Why do Bangladeshi youth want to leave the country?
Mobility is human nature, and the objective is usually to gain a better quality of life. Across the world, this is an ongoing phenomenon, and people from least developed and developing countries are especially eager to move to countries with more advanced economic, social, and political conditions.
Even though Bangladesh has made much economic and social progress over the past five decades, this has not been enough to keep its people, particularly the youth, in the country.
Human resource is the backbone for a country as it contributes towards economic and social prosperity. But despite having a large population of young people, Bangladesh does not have an adequate amount of highly qualified, skilled, and capable human resources.
There is a desire among many students to go abroad for higher studies as the quality of education is better in more advanced countries. Once students graduate, they do not want to return to Bangladesh as they find better opportunities in the host country to utilise their qualifications. Indeed, Bangladeshi students are increasingly doing well in colleges and universities abroad, and global companies in countries such as the US are always looking for skilled human resources, irrespective of nationality.
Besides, the demand for IT professionals is ever increasing as the world is moving fast towards being an artificial intelligence-based society. So, Bangladeshi students with a good command over technology get job opportunities in the biggest tech companies, even before they graduate.
But there are also push factors due to which not only the younger population, but established professionals also want to move abroad. Besides a higher income, they also seek a better quality of life including access to public services and amenities, safety and security, freedom, political stability, dignity, equity, justice, etc.
Unfortunately, least developed and developing countries lack these aspects to fulfil human needs. Bangladeshis in particular have seen how bright and innocent students at reputed universities are brutally killed by fellow students or miscreants. They also witness how female students are subjected to various types of harassment on university campuses. Student politics has become a means of intimidating other students by exercising borrowed power from political parties, instead of working for the cause of common students (which used to be the case once upon a time, several decades ago). So, the youth who want to lead a normal life feel desperate to go to a better country for the sake of their own future and that of their next generations.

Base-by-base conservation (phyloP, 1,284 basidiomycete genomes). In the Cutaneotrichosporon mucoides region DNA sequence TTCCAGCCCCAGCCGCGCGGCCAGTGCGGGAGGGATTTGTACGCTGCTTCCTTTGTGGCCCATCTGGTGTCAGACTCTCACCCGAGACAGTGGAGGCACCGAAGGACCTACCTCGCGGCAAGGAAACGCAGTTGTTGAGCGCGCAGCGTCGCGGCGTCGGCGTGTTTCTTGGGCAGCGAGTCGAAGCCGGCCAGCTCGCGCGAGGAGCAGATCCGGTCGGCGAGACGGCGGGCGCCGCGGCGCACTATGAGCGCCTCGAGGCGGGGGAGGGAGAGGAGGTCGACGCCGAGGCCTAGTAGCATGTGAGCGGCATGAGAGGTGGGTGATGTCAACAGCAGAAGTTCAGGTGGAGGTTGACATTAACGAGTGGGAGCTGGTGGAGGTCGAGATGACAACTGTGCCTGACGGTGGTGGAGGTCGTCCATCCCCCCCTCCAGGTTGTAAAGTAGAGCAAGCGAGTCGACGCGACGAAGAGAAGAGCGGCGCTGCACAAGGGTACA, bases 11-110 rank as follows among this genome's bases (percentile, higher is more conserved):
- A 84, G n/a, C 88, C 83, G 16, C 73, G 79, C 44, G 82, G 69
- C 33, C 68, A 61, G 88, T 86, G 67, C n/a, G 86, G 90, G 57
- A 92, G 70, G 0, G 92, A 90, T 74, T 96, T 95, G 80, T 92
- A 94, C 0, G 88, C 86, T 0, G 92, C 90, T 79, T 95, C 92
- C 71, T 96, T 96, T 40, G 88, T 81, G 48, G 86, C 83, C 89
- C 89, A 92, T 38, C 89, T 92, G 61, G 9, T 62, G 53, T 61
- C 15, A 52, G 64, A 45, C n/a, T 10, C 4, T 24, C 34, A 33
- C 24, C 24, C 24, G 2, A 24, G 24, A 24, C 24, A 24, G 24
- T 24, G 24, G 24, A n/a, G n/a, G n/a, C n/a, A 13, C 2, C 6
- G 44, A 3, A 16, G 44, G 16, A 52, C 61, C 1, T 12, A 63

A section of those who return to the country post-graduation join their family businesses, whose size and scale are large. Having access to established businesses, they can enjoy the advantage of being well-connected and the capacity to deal with some of the challenges they face. But even having a lot of wealth and comfort, human beings still need clean air and green, open spaces. Their children need playgrounds. And they want to feel secure when their children are outside by themselves. These are the aspects of a quality life which even money cannot buy.
The number of female students leaving the country is also increasing. This was not the case some decades ago because parents, particularly from middle-class families, wanted to have their daughters married off first before allowing them to go abroad. But nowadays, safety has become a major concern for women and a reason why many want to leave the country. The fear of violence at home, educational institutions, workplaces, and public places haunts girls and women all the time. Such fear of violence restricts their mobility within Bangladesh.
Freedom and human rights are very important to the young generation. They want to express their thoughts and ideas without hesitation and fear. They like to exercise their own choices in their careers and personal lives and not be judged by society.
Many argue that for a populous country like Bangladesh, such an exodus is not bad because the migrated people are not competing in the labour market where young graduates find it difficult to get a job. But creating adequate employment opportunities and utilising the talents of those who stay back in the country remains an unfinished agenda of the government.
Policymakers must invest in human resources who are looking for jobs in the country. The government should also work to encourage those who have left the country to return and contribute to nation-building, transferring their skills and knowledge to the country.
Of course, without addressing the root cause of brain drain, there will be little success in slowing the departure of qualified professionals and young students. People want to work in an environment where professional excellence, instead of connections, are considered as the criteria for promotion and success. Talented and sincere professionals feel discouraged seeing the backbenchers of their universities being promoted not by dint of quality and hard work but through their network of influence.
In order to retain the talents within the country and bring back migrated professionals, we need better opportunities, working conditions, access to quality education, health and other social services, political stability, and rule of law. Thus, to slow down the brain drain and ensure faster economic progress, a holistic approach is required.
Dr Fahmida Khatun is the executive director at the Centre for Policy Dialogue. Views expressed are personal.